Until the allergy was under control, she was colicky. Her yowl catapulted me from bed, always, it seemed, the instant I fell asleep. It would take time for my heart to decelerate, for us to settle into a rhythm together in the chair, drowsy and peaceful, moments Phillips renders beautifully: “There is no safety like this safety. The oxytocin charging through them. If the world must end, let it end now, when we are here, like this.” Then a diaper change. Legs cycled to work out the gas. Back in the crib for her. Back in bed for me, an eye on the clock.
Eventually, I couldn’t sleep in those alternating hours. I felt sick with adrenaline and exhaustion, the wave and the rock, crashing. Instead, my mind reverted to old midnight habits, fantasies of loss fueled by my baby’s devastating vulnerability. My love for her was cataclysmic, an eruption, and it unearthed an obsessive fear of losing her. I cried beside my husband—and sometimes beside my daughter, when she still slept in the bassinet—mourning her even as her grunts and kicks made it impossible not to know she was alive.
Like Molly, I wondered if this was normal, the fact that “any serene image bore within itself the opposite of serenity, the possibility of the shattering of the surface.” If I was holding my daughter, I imagined dropping her. If she was sleeping peacefully in her car seat, I imagined forgetting her in the car. If she was cooing in the bath, I imagined her face submerged. I read essays by parents who had lost children: a three-month-old on the first day of daycare; a two-year-old sitting outside with her grandmother when, eight stories up, a loose brick dislodged. Once, I logged in to my April 2018 Babies message board to see a mother wishing us well; she’d no longer be on the board because her infant had simply not woken up one morning.
The Need made me shiver with recognition. In Molly, I saw myself, and in the intruder, who knows and covets Molly’s life so intimately, I saw the version of me who might exist should the worst come to pass. The Need felt like one of my terrifying midnight ruminations, only extended, exaggerated—the potential for catastrophic loss the very heartbeat of this book.
“Vivir con miedo es vivir a medias,” Molly’s boss, Roz, tells her in response to Molly wanting to hide the Bible for fear of religious extremists. Molly’s coworker, Corey, asks Roz what that means. “‘A life lived in fear is a life half-lived,’ Molly translated. ‘But I have kids.’” The implication is that, as parents, it’s impossible not to fear. For every ordinary moment of exhaustion, depletion, and cynicism, there is a counter-moment of love so extreme it can only be terrifying. After all, we usher our children into a world of not just accidents and illnesses but also unimaginable violence. If we are tempted to think we can keep them safe, we must remember that lightning can strike us at home, setting the roof on fire while we sleep.
On Saturday, August 3rd, a mother and father dropped their five-year-old daughter off at cheer practice before going to shop for her school supplies. They took their two-month-old son with them.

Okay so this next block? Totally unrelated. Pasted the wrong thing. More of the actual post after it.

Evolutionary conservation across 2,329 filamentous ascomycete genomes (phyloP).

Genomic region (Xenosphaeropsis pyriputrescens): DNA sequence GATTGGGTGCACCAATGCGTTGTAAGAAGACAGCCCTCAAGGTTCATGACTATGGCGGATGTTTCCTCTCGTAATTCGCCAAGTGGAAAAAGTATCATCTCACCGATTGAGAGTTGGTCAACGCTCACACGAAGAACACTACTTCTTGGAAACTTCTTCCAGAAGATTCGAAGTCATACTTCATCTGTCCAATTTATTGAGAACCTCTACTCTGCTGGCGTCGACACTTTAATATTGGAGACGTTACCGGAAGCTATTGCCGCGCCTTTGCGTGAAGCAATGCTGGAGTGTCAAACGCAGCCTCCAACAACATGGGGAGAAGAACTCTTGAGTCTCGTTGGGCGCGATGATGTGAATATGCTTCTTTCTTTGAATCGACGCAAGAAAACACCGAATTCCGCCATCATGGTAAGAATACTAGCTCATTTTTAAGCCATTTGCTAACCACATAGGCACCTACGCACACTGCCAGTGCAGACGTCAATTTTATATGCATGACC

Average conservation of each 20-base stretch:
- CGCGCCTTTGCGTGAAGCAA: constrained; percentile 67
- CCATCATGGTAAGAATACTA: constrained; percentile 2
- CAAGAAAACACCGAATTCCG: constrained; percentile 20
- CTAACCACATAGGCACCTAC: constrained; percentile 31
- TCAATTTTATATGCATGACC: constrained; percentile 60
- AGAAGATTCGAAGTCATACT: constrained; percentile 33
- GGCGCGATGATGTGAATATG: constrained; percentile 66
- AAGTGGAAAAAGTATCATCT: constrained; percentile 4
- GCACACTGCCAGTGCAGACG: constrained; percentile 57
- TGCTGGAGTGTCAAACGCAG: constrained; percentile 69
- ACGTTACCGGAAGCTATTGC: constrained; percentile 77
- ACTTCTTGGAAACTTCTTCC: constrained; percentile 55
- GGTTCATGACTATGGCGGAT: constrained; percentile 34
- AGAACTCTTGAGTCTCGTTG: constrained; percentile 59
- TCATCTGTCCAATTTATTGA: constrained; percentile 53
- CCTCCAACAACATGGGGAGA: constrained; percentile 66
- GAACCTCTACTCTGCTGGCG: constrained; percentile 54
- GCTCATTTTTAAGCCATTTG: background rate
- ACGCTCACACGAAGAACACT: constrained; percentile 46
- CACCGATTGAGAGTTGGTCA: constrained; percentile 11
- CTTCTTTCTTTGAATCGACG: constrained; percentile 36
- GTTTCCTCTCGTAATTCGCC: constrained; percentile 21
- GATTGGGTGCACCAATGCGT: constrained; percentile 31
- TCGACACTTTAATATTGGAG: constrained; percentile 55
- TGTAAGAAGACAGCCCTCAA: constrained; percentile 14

A couple was buying their nine-year-old granddaughter a present.
A young girl and her father and grandfather were standing in the south Texas heat, raising money for her soccer team.
A grandmother on the phone in the checkout line.
A boy, 15, perhaps looking for a new soccer ball.
A tableau of ordinariness—hands reaching for spiral notebooks and glittered binders, pulling credit cards from wallets, cradling the soft boneless weight of a baby. Voices calling out, Excuse me, would you be interested in—Which toy do you want?—I’ll talk to you soon, mijo. The kind of moments that feel safe, a bridge you take for granted will hold.
I was in my hometown of Laredo, Texas, during the massacre in El Paso. Laredo, a border town, whose population is almost 96% Latino.
We had recently gone to Target, my sister and her three-year-old daughter, my 16-month-old and me. We were shopping for a baby shower gift. We pushed the girls in red carts, debated the merits of different baby soaps, picked a diaper bag with plenty of pockets.
In a slightly different reality, the man chooses Laredo instead. He enters the cheerful brightness of Target. We don’t know what we’re hearing at first. We talk ourselves out of it. Then there is no choice but to acknowledge the panic searing in our chests, to grab our daughters, to tell them everything is going to be okay, to shield their flesh with our flesh.
It could have been us. It could still be us. In this country, it could always be us. How do we live with this, as parents? How do we move through a world where the familiar can turn surreal at any moment?
In the wake of El Paso, I find The Need oddly comforting. Yes, the book says. It is profoundly terrifying to be a mother, and it always will be. You will feel the twin velocities of love and loss swirling within you, and they will knock you breathless. You will sometimes be “paralyzed by the what-ifs, the swiftness with which anything can change, the ever-present split second that is the difference between blood spilling or not, the difference between one future and another.” But you will have children who need you to pretend this isn’t so.
And while there may be no overcoming maternal (or parental) anxiety, we should also be wary of what it might become. As Molly crouches with Viv and Ben in the opening chapter, “her desperation for her children’s silence manifested as a suffocating force, the desire for a pillow, a pair of thick socks, anything she could shove into them to perfect their muteness and save their lives.” Our anxiety, the novel warns, can swell into something grotesque, as capable of destruction as the thing it fears.
So, while I try to galvanize my fear into something like action, I will continue to grocery shop. I will let dread “cast the light of the sacred on the mundane.”
I will walk my daughter to the park, and when she points to the crepe myrtle, I will say, “Aren’t the flowers beautiful?” And I will lift her to touch the blazing petals.